THERE was a chorus of fury from disgruntled Ambleside residents as they voiced their frustrations at what has been described as a siege of the town.

Widespread anger was directed at a host of issues including planned hotels, the introduction of on-street parking charges and the shortage of affordable housing for local people.

The strength of feeling against a range of proposals was shown as more than 200 people packed into the town's parish centre for a public meeting on Tuesday night.


Organised by the new Future Ambleside campaign, many spoke of their disapproval at budget hotel Premier Inn's plans to convert Hilltop into a £5million, 64-bedroomed hotel.

The historic building has been sold by the University of Cumbria, subject to planning permission, to raise cash for development on the Ambleside site.

"The soul will be ripped out of the place by these changes," warned Fiona Howarth, a member of the campaign group, about Premier Inn's proposal.

"There will be no community other than the one struggling to keep its head above the water."

She also questioned access issues to the proposed hotel on Kirkstone Road.

Another member, Nick Davenport, said: "It will cause damage to the integrity of the local community.

"We are all very pleased to see the university back but not pleased to see the local people being trodden on."

He asked whether the university had explored other options for the future of Hilltop, including affordable housing or student accommodation.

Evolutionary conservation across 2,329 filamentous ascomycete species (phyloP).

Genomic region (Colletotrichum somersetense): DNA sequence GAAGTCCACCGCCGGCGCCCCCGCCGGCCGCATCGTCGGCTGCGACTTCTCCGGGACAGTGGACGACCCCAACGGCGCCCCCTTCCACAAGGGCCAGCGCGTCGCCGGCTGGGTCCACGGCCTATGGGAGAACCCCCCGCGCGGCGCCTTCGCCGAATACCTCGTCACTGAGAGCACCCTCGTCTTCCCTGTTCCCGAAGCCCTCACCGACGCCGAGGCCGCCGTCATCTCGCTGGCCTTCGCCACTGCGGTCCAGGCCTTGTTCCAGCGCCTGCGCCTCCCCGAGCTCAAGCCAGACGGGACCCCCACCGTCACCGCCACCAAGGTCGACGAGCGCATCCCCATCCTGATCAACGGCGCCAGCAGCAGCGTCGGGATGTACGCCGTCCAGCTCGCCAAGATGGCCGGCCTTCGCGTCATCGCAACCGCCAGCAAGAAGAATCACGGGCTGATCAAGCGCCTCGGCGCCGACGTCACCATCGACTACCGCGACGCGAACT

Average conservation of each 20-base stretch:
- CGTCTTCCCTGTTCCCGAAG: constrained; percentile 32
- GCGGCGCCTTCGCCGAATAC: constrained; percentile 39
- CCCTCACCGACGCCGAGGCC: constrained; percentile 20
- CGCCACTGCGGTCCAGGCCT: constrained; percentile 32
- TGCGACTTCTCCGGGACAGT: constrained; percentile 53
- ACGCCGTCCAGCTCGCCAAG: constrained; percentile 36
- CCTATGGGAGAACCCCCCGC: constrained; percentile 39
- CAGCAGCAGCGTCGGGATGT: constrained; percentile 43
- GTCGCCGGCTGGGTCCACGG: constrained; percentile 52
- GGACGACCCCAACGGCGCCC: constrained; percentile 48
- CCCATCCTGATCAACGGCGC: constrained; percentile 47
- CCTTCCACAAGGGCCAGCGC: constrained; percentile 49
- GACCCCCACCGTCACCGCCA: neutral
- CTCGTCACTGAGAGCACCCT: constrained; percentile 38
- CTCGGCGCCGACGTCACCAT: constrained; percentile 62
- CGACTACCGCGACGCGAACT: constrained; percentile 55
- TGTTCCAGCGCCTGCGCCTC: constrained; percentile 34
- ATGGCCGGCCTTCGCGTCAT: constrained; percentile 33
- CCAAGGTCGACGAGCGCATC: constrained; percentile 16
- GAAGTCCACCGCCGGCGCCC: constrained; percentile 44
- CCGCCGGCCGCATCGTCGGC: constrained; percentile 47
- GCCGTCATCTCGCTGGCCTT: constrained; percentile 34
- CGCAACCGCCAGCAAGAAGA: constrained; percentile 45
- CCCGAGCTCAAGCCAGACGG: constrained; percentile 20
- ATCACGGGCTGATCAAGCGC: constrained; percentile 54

In reply, Janet Whitworth, the university's chief operating officer, said it would have proved ‘too expensive’ to convert the building into modern student accommo-dation and the business case to offer it to a housing association did not ‘stack up’.

She also revealed there was an exclusivity agreement with Premier Inn until August, meaning if planning permission was not granted Hilltop would be put back on the market.

Jennifer Braithwaite, another member of the campaign group, said jobs had been promised by the hotel chain but queried whether there was affordable housing suitable for workers.

Member Russell Mills said: "The ramifications of this will be felt for years to come unless we make a real stance now.

"This is a gross, boring piece of architecture which is out of proportion.

"Stop selling off Ambleside's family silver."

A statement read out on behalf of South Lakes MP Tim Farron said: “The university needs the town as much as the town needs them. This application in my view will hurt Ambleside and they have not taken this into account.”

Elsewhere the introduction of on-street parking charges by Cumbria County Council also drew heavy criticism.

"We are seen as easy pickings at the expense of residents, businesses and tourists," said Ms Howarth. "The community is seen as a cash cow."

County councillor Heidi Halli-day said she had organised a public march on July 4 to show the strength of feeling against the charges.

She said she had managed to remove four streets – Vicarage Drive, Cheapside, Compston Street and the area in front of library – from the order during local committee feedback and had asked for allowances of up to 30 minutes in some areas but was refused.

Ideas including free after three and free parking in the run up to Christmas were also refused.

Representatives from Cumbria County Council, including its chief executive Diane Wood and leader Stewart Young, were invited but did not turn up.

Nobody from the Lake District National Park Authority or Premier Inn was in attendance either.

Speaking after Tuesday's meeting Ms Howarth said: "This was a very positive first step but we have got to build on it and try to go further.

"We might not win but at least we can make our views felt. If we don't do anything we have only got ourselves to blame."

Email to be involved with the campaign.